How can this dumbest idea survive, as it has for the past thirty years?

Why can’t we kill this dumbest idea? How can it continue to sow mistrust and confusion in the minds of talk-show listeners? In part, it’s a tribute to mainstream press lethargy—to the inability of big famous “journalists” to discuss almost any budget issue. But in larger part, the failure rests with us hapless liberals. It isn’t just this dumbest idea which has made a rolling joke of our discourse. Here’s a list of the world’s five dumbest ideas, all of which are alive and well, sowing confusion, after a good many years:

If we lower our tax rates, we get higher revenue!

Social Security will go bankrupt in the year [xxxx]!

The top one percent pay [xxx] percent of federal taxes, a vastly disproportionate share!

European-style health care has failed everywhere it’s ever been tried!

When it snows in Washington, that proves that global warming’s a hoax!

These dumbest ideas continue to thrive, enabled by liberal indolence. We liberals love to complain about Fox. But the real problem lies with us—with our hapless, dishonorable, highly indifferent “intellectual leaders.” Lower tax rates produce higher revenue? Even the gods on Olympus avert their gaze as we “liberals” allow this cant to survive, as we’ve done for the past thirty years.

Name a famous TV liberal. He or she has played a role in letting this nonsense persist. They’ve been kissing the keisters of fame—and letting the dumbest ideas in the world rule the American discourse. Have you ever seen a serious effort to address those dumbest ideas in a systematic fashion? Have you ever seen a serious effort to tell centrist and conservative voters about the ways they’re being misled in this long, rolling, ludicrous con game?

We see the darlings on TV, swilling wine at Bill Press’ book party. This will take us nowhere. (Candidate Gore wants to eliminate the automobile! Back in 1999, Press, then co-host of Crossfire, didn’t know what to say when Bob Novak uncorked that dumbest idea. But then, our side rarely does.)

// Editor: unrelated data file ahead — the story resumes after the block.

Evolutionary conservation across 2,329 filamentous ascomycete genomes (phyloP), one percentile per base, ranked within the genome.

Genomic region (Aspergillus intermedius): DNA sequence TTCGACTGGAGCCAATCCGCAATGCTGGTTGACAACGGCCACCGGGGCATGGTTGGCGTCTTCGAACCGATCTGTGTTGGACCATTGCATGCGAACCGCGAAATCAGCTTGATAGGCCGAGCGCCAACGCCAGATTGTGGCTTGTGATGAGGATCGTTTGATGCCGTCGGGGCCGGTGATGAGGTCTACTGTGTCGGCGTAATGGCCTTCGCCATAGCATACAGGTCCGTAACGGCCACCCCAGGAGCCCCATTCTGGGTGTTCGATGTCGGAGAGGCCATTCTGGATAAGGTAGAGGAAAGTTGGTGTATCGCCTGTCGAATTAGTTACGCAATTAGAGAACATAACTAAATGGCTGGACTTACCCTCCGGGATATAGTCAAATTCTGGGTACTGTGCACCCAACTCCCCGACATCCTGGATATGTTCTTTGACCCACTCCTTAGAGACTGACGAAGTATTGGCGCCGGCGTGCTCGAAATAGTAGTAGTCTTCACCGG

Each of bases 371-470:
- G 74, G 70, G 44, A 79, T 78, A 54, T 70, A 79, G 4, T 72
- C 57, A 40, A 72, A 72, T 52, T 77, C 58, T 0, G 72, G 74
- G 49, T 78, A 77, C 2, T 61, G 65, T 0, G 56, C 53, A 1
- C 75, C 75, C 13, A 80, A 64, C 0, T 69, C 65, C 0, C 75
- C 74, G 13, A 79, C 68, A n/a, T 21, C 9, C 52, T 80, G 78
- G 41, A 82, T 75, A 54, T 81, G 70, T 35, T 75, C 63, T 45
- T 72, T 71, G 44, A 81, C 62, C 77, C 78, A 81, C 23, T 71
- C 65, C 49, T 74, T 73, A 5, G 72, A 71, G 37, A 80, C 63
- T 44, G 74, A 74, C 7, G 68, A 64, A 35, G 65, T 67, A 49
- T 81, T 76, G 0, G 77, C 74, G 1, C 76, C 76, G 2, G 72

Here at THE HOWLER, we dream of the day when citizens can visit a sprawling resource which goes by this name: “The American budget for dummies.” Where they can see a welter of questions about tax, revenue and spending issues addressed in a readable way. Until that day (which will never come), we must continue with what we have.

With Keith Olbermann’s approach to the dumbest idea, to cite one more recent example.

If we lower tax rates, we get higher revenues! No, it isn’t Olbermann’s fault that he lives at the end of thirty years of liberal sloth—that liberal “intellectual leaders” have never created familiar ways to take down this dumbest idea. Olbermann lives at that point in time—and as a result, he seems to have no idea how to address this lunacy. On July 14, he gave it a try, drawing us in with this tease:

OLBERMANN (7/14/10): Minority Leader McConnell pushing more tax breaks for the rich and mighty. “There’s no evidence whatsoever that the Bush tax cuts actually diminished revenue, they increased revenue.” No evidence, except the congressional budget report estimate that as of 2005, the cuts have increased the deficit by $539 billion! Ezra Klein meets the new math, same as the old math.

Racism in the Tea Party. Sarah Palin uses the word “appalling” not about the racism, about the NAACP calling out the Tea Party for the racism. Our guest, NAACP president Benjamin Jealous.

Classic. First, Olbermann misstated that finding from 2005—then, he called people racists! But at least he had the good common sense to invite Ezra Klein to his program. How comically awful is our liberal “brain trust?” This bad: Ezra Klein is 25 years old—and he’s the best we have!

Given the sloth of the past thirty years, “liberals” who are paid $5 million per year have to turn to Ezra for help—and they’re utterly clueless themselves. Kind-hearted people will avert their gaze from this, KO’s eventual question:

OLBERMANN: Is McConnell even technically correct in that sentence? He said the Bush tax cuts did not reduce revenue, and meanwhile, the congressional estimate was that they just added $500 billion to the deficit. Are these just two ways of saying the same thing, or are they as non-connected as McConnell would have us believe?

Gaze on the legacy of thirty years of liberal intellectual sloth! The apocryphal million monkeys at the million typewriters couldn’t produce such incoherence! Poor Ezra paused, perhaps perplexed. And then, he played it safe: